“How he does cherish the thought that man, risen so majestically from a single cell in the primordial ooze, is the spearhead of evolution and therefore the only god that his universe knows!” (The Twelve Steps and Twelve Traditions, p. 25)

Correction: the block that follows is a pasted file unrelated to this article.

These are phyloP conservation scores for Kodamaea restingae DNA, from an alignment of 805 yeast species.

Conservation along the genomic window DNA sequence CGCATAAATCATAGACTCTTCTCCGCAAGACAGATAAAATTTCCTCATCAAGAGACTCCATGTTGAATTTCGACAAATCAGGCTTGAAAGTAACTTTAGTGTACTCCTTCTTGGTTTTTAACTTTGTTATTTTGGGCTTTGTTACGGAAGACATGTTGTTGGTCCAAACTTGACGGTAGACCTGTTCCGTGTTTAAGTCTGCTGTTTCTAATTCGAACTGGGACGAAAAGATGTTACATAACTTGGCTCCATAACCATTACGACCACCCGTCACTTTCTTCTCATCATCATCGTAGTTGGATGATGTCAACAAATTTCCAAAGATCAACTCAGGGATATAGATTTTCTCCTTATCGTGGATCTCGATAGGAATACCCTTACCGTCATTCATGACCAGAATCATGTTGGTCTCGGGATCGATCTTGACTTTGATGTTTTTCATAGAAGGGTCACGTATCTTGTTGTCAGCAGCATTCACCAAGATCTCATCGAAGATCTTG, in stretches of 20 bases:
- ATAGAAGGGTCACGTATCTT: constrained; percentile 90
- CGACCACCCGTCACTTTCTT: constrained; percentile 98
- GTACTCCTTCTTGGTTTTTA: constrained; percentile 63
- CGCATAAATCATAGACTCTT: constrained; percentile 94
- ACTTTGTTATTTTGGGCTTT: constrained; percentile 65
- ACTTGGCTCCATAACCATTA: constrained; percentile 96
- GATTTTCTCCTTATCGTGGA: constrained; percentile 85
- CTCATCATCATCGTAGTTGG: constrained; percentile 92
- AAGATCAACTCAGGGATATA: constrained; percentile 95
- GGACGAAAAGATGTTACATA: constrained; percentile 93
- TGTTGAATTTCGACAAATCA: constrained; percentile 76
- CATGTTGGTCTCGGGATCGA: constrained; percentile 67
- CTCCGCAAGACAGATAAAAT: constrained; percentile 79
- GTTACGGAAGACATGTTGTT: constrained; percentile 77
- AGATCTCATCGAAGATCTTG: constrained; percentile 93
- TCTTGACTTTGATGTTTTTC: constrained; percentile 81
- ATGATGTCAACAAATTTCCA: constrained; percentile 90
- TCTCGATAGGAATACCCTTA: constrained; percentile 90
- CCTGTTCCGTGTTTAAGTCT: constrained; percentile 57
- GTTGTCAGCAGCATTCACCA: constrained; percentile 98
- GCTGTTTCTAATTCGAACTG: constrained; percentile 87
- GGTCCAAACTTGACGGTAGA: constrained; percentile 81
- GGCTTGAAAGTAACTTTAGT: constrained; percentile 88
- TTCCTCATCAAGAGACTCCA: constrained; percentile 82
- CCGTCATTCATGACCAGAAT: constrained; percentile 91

Way to go, schlep, seeing as how I haven’t met a single atheist who proposes this kind of nonsense. This is a classic example of the strawman fallacy, in which the author must misrepresent his opponent’s position in order to more easily refute it. Fact of the matter is, we live on the outskirts of a galaxy consisting of a few hundred billion stars. And, strewn throughout the vast expanse of the cosmos, there exists something like a hundred billion galaxies–each practically its own universe, in and of itself. If you do the math, taking into account the law of averages of large numbers, you end up with literally millions of civilizations–even if life is rare! To think ourselves the most advanced form of life in this 14 billion year old universe is fucking preposterous. Bill W. was apparently so poorly read up on astronomy that even the Catholic Church would take issue during the time of Galileo.